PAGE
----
Green Hills Hike
By Daniel Barringer, Preserve Manager. Photo by Lisha Rowe
We had beautiful weather for a hike at Green Hills last Saturday, and an hour and a half was the right amount of time to cover the roughly two miles of trails.
Here I’m pointing out the damage weevils (Rhinoncomimus latipes) are doing to invasive mile-a-minute (Persicaria perfoliata) seedlings. The weevils were introduced in Pennsylvania and New Jersey to slow the spread of mile-a-minute; the weevil is native to Asia where it feeds only on mile-a-minute, a member of the buckwheat family. Researchers looking for a biological control of mile-a-minute chose this weevil because it only feeds on this annual vine that is so invasive in the Mid-Atlantic region.
The feeding on the leaves by adults weevils doesn’t have as much effect as when they lay eggs and the larvae burrows through the stem. We have observed a later flowering start—mid-July instead of late June, and therefore fewer seeds overall (since it flowers continuously until frost). And a shorter internodal length (the length of the stem between leaves). So perhaps it’s no longer mile-a-minute, just a half-mile-a-minute.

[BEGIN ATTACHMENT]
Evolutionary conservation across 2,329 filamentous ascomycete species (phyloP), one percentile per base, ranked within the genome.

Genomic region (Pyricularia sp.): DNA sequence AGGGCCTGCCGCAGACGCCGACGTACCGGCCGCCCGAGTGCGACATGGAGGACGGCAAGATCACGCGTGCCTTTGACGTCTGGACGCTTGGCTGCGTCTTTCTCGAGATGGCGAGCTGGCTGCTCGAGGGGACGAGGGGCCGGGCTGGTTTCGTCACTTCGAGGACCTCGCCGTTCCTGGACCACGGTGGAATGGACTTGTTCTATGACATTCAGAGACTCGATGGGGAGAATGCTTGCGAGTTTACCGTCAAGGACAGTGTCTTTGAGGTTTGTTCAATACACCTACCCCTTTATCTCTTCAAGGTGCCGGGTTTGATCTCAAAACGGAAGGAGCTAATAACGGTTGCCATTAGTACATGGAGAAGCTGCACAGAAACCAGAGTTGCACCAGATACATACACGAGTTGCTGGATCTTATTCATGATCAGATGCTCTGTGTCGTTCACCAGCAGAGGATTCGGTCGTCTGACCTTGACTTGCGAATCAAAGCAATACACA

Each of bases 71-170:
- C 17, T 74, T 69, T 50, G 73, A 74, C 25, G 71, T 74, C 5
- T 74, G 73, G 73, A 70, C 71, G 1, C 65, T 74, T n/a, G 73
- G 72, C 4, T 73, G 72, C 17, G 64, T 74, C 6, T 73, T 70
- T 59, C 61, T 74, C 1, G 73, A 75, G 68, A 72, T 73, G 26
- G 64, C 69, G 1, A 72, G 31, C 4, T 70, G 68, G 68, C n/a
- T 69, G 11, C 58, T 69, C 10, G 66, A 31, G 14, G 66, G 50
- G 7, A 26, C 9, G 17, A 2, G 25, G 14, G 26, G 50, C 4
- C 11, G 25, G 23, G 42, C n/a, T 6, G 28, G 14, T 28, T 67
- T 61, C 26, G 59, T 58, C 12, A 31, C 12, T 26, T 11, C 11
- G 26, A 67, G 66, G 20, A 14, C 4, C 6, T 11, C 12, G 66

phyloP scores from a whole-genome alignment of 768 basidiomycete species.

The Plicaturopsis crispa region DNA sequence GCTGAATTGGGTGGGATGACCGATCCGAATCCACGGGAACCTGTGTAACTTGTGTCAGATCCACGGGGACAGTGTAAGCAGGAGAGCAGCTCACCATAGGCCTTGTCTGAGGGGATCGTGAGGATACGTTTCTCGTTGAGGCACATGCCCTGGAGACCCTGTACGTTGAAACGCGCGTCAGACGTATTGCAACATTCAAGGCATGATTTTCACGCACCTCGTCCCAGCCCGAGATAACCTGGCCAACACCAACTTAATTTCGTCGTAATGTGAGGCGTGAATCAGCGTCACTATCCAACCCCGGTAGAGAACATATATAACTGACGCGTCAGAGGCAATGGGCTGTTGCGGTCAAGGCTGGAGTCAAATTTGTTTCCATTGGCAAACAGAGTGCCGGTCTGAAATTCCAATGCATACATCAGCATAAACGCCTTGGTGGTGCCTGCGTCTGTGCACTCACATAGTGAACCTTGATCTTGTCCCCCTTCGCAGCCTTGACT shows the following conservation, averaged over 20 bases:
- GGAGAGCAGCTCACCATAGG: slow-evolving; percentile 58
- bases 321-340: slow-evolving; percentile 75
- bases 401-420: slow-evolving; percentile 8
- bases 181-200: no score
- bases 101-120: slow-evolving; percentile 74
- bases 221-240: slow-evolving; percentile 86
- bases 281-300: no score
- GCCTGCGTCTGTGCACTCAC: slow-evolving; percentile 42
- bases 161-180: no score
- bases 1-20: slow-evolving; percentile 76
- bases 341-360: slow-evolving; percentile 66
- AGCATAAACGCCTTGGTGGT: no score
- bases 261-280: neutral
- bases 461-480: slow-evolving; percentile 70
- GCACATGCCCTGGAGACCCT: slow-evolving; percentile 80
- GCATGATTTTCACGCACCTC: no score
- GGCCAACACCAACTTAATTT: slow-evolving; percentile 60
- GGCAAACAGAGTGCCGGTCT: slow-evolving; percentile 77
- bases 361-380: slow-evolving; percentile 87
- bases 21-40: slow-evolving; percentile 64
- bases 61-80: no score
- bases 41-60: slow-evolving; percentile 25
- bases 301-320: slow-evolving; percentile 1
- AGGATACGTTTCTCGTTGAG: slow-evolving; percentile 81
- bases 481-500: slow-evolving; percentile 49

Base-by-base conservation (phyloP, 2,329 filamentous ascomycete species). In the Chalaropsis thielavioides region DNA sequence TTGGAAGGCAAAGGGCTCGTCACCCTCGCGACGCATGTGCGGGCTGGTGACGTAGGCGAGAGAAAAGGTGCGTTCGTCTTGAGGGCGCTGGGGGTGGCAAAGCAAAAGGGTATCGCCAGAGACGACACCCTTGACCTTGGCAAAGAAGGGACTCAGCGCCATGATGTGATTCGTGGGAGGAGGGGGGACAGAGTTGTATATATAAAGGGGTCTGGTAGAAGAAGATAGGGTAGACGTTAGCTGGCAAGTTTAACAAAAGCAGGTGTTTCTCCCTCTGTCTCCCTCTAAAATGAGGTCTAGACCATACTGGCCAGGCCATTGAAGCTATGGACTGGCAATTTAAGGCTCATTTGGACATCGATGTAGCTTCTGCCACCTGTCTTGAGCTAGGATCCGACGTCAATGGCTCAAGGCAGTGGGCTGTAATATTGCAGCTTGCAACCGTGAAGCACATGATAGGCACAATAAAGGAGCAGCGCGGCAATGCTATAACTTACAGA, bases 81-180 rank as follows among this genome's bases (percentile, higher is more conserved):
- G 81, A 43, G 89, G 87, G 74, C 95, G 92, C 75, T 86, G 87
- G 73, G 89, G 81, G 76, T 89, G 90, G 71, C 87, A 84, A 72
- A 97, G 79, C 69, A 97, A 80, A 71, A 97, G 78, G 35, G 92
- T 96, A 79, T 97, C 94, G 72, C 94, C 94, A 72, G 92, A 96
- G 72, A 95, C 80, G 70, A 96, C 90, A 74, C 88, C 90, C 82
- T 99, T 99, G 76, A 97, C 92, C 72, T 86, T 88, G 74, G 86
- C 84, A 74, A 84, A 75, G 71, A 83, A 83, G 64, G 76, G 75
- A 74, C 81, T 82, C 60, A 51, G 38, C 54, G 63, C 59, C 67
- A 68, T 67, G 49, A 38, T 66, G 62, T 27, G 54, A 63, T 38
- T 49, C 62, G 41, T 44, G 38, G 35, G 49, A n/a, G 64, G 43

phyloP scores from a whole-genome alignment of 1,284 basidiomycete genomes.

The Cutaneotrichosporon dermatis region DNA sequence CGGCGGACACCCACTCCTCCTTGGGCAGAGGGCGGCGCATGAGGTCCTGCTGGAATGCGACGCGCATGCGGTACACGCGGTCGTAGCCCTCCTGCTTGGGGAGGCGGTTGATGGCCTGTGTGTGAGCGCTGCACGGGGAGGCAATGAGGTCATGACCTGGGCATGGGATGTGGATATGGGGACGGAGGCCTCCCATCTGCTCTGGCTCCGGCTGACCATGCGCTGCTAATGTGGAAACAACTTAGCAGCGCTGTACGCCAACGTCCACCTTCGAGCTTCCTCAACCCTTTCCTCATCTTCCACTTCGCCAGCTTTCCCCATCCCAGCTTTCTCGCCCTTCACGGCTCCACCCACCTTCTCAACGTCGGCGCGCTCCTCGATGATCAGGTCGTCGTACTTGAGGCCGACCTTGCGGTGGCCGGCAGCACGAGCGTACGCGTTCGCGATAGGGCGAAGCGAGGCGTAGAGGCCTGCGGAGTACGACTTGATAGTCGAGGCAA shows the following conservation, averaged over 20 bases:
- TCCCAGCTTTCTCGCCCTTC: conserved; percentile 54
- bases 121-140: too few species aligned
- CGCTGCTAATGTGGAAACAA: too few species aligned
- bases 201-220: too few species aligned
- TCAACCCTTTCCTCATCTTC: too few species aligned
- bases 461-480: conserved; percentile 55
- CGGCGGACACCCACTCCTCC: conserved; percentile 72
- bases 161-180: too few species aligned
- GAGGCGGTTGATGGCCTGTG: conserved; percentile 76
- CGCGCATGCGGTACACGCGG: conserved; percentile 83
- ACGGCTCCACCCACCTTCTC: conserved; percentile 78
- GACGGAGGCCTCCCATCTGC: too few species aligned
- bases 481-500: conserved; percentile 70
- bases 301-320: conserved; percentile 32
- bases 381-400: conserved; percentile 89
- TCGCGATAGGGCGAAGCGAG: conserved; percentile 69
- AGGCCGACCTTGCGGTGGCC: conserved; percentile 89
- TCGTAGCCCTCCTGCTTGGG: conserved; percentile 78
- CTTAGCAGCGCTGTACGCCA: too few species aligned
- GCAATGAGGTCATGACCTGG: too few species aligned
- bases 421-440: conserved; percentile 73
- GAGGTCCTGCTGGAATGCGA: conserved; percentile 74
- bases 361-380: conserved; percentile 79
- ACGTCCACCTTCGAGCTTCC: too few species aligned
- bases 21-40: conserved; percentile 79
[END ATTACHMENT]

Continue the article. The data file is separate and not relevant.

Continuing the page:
The hike wasn’t all about weeds though. Kelsey Boyd, a Planning Assistant in our Conservation Services Department, talked about the development of a management plan for Green Hills Preserve. This document is nearly finished and will help us prioritize projects over the next few years there.
And our Volunteer and Engagement Manager, Debbie Beer, also pointed out all of the birds she was observing along the way. You can see the list on eBird here.